Recent research by Rethink Mental Illness found that many people who had been sectioned “felt imprisoned [and] not cared for, because they had minimal involvement in their care and their choices were disregarded … [and felt] a complete loss of any sense of control over their lives”.

Danielle Hamm, the charity’s associate director of campaigns and policy, said: “This landmark review confirms what we have long known: that there are serious problems with the Mental Health Act. Those severely affected by mental illness, such as people with schizophrenia or bipolar disorder, who are more likely to be held under the act, have been dramatically underserved.”

Prof Wendy Burn, the president of the Royal College of Psychiatrists, said: “Changing legislation alone isn’t enough to improve the lives of people with mental illness, and the report rightly recognises this. Improving mental health services depends on the right number of well-trained staff and the right resources to meet the needs of patients, their families and carers.”

Report finds ‘serious issues’ with use of Mental Health Act

People with serious mental illness are suffering neglect and discrimination when they have been detained for treatment, according to a report ordered by Theresa May.

Too many of those sectioned under the Mental Health Act receive a lack of dignity and respect from staff, according to the review of legislation, which has identified a series of problems with it.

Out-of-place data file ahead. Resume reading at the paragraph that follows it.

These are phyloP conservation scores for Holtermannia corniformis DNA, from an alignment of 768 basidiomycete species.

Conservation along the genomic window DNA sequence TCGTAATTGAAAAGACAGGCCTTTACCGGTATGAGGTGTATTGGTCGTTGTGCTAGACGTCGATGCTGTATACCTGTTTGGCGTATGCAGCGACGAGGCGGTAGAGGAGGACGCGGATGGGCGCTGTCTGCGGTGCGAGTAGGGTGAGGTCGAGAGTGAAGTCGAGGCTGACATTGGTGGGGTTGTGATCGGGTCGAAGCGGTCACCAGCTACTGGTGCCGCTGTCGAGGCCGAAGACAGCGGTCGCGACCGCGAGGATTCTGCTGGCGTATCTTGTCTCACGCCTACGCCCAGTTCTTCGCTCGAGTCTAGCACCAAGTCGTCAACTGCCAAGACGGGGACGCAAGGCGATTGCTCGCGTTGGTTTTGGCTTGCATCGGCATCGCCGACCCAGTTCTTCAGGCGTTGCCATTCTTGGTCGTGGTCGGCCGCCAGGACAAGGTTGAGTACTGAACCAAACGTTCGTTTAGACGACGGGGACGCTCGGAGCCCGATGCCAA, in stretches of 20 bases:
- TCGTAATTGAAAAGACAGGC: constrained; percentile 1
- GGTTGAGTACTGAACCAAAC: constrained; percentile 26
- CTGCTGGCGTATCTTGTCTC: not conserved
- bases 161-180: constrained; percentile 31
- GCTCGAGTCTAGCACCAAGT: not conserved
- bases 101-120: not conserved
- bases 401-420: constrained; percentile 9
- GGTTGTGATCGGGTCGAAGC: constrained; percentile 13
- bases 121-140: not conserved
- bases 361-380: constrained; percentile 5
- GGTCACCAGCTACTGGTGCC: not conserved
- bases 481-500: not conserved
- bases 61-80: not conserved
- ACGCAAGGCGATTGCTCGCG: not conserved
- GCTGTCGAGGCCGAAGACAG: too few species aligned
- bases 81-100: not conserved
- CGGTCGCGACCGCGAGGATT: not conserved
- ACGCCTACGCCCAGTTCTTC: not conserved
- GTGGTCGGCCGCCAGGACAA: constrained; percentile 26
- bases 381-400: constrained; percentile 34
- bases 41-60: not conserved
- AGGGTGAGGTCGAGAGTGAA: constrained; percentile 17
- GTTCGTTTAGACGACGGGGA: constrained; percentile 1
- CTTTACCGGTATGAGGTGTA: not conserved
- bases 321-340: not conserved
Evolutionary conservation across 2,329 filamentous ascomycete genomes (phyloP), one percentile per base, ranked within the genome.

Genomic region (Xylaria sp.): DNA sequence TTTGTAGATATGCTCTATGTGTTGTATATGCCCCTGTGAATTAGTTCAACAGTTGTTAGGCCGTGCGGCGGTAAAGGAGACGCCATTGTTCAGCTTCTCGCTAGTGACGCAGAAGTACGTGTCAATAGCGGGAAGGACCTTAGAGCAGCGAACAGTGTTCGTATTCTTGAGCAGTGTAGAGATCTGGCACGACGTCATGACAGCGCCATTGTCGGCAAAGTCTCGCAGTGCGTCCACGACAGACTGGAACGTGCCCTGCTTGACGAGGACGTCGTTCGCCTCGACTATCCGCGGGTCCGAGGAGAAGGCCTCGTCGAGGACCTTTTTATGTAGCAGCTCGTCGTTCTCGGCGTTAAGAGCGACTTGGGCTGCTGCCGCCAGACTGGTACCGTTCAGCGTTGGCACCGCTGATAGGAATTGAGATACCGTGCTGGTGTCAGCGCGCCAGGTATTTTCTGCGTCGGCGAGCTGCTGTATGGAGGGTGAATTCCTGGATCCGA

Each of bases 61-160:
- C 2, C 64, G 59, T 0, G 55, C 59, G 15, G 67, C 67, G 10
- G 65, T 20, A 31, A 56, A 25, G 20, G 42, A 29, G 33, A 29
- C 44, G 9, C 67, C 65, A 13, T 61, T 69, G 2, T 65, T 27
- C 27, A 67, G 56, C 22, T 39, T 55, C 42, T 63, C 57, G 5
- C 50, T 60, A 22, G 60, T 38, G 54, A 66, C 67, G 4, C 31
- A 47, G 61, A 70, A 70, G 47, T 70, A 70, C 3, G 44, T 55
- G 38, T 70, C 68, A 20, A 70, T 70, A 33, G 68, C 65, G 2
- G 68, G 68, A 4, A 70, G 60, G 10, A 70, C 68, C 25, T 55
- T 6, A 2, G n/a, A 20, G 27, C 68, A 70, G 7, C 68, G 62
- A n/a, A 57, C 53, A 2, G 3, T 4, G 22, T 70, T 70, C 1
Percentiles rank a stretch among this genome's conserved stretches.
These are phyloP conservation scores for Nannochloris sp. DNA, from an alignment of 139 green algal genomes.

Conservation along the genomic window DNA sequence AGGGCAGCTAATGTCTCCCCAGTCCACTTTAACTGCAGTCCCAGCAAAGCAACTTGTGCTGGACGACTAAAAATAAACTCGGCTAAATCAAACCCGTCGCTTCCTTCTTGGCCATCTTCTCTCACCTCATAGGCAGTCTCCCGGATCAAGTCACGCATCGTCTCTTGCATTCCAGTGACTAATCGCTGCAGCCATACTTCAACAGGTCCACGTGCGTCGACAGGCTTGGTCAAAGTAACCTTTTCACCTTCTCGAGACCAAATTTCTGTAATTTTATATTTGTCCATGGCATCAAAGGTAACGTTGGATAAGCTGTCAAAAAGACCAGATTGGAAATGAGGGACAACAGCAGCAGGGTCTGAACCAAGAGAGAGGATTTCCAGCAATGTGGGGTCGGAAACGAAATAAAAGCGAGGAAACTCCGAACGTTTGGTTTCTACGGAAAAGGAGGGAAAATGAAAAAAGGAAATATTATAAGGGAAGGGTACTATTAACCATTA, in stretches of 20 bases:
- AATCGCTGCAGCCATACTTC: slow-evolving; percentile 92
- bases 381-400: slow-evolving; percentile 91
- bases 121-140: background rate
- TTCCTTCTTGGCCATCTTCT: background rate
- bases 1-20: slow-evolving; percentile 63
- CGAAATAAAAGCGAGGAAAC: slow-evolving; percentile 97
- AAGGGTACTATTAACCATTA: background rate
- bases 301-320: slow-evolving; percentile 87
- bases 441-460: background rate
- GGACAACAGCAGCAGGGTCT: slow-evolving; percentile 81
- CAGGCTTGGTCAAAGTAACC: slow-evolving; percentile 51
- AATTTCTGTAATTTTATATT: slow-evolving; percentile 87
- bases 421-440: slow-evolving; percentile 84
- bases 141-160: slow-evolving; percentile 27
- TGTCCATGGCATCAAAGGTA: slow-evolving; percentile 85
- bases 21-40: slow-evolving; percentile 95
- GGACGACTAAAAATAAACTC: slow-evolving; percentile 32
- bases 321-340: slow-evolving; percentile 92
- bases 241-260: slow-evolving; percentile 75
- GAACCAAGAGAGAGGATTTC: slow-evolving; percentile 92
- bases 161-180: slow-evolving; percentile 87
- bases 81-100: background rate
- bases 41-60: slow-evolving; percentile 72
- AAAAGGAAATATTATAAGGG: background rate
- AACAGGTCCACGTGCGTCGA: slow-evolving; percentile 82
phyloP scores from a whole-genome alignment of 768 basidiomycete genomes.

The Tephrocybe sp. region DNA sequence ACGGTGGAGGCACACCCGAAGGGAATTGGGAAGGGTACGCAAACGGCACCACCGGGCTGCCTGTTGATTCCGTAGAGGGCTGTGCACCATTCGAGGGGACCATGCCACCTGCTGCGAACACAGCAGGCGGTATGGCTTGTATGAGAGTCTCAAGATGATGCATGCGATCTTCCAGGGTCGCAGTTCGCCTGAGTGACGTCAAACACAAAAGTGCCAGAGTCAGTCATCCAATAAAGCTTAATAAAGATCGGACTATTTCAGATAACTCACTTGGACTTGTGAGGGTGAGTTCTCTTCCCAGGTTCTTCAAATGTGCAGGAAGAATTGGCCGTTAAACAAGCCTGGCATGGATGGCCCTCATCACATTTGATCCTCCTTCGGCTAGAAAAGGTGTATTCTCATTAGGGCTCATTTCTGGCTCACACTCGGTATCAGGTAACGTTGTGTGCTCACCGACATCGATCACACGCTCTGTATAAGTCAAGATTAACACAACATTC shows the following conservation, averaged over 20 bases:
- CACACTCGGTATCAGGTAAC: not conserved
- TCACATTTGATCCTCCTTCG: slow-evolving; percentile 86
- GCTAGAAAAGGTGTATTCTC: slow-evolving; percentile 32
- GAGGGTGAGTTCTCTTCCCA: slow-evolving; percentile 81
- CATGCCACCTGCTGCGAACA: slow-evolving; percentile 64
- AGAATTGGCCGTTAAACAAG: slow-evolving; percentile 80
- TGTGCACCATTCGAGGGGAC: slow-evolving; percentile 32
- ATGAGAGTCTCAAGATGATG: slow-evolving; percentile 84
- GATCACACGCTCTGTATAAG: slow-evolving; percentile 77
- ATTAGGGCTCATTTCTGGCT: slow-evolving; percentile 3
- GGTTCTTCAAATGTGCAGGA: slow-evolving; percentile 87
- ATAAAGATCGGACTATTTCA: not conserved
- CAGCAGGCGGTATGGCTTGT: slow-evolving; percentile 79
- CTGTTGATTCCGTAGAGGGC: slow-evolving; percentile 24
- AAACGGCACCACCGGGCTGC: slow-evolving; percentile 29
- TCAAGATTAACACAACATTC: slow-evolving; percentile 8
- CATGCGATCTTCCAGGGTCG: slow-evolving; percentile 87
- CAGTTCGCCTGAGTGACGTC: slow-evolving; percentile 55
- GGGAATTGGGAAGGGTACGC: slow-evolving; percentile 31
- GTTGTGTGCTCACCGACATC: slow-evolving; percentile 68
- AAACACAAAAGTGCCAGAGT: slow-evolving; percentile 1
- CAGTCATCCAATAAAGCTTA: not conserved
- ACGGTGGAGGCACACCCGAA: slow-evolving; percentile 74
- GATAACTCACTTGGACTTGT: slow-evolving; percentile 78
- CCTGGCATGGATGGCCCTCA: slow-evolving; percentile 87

“People with the most severe forms of mental illness have the greatest needs and continue to be the most neglected and discriminated against”, said Prof Sir Simon Wessely, who chaired the review.

The prime minister commissioned the inquiry into the operation of the act after she vowed during last year’s election campaign to “rip up” what she called “flawed” legislation that was leading to too many people being locked up. The “discriminatory use of a law passed more than three decades ago” is a key reason why May sees inadequate provision of mental health care as one of the “burning injustices”.

Wessely, a former president of the Royal College of Psychiatrists, has found that disproportionate numbers of black people are being sectioned and have the worst experience while in detention.